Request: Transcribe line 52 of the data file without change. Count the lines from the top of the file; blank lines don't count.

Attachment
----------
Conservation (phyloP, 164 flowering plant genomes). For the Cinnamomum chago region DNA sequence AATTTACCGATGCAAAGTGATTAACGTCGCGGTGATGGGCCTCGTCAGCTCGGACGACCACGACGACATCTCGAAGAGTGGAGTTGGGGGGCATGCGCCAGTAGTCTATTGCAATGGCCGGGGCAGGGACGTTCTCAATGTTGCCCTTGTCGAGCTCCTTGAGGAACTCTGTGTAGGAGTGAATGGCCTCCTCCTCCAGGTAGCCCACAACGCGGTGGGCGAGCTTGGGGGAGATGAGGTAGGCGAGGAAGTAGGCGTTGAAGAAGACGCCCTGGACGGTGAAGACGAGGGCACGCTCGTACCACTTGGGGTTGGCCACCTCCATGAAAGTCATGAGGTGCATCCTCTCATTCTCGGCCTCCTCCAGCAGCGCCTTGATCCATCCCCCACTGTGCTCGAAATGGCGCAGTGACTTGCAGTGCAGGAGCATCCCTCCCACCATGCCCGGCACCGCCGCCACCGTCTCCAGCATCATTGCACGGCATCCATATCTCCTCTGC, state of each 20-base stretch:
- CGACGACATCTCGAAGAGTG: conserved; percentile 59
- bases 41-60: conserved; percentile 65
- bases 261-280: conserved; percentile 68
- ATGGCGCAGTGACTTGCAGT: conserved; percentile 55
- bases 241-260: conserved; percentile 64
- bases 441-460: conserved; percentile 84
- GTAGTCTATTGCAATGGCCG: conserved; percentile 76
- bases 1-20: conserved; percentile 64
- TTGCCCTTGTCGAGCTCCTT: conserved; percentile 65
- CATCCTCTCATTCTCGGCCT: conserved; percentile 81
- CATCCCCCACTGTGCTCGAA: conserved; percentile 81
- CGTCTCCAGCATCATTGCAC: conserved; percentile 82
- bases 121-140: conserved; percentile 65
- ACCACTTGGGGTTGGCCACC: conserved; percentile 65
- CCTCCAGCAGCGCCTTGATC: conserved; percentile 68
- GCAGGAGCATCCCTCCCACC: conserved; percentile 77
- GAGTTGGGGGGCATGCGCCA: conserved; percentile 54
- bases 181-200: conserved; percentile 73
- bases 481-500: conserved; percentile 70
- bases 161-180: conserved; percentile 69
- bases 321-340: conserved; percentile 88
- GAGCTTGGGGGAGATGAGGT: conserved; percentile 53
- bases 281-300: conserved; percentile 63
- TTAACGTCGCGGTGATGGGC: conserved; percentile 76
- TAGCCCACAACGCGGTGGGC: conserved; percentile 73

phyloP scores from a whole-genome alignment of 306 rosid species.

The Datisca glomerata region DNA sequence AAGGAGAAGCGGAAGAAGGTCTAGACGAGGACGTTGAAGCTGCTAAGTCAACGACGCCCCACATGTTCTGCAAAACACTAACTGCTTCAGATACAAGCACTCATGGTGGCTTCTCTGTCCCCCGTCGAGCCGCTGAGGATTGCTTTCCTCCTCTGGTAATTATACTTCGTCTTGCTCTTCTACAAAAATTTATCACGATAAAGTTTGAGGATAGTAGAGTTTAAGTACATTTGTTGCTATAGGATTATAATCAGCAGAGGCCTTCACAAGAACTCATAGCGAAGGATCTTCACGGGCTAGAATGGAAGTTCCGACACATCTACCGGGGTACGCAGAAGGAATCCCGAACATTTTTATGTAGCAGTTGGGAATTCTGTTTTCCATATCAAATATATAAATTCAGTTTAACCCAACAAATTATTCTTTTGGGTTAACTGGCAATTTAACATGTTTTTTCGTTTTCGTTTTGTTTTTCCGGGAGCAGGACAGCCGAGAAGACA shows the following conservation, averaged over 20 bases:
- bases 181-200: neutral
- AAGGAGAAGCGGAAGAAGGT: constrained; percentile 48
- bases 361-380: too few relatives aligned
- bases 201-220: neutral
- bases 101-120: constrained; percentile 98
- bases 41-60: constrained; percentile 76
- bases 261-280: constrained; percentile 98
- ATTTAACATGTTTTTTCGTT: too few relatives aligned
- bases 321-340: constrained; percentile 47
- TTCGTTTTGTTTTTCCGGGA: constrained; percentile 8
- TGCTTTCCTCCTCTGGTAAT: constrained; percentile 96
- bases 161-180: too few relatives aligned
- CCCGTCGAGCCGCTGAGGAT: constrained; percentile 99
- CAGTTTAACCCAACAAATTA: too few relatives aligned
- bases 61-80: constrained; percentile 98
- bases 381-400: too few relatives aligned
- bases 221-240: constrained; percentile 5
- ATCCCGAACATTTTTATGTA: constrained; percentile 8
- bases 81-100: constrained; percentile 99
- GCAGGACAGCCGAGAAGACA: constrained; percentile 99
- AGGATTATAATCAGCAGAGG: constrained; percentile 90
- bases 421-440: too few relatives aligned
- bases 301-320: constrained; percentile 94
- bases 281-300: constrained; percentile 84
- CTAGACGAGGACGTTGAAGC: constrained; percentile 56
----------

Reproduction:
- bases 281-300: constrained; percentile 84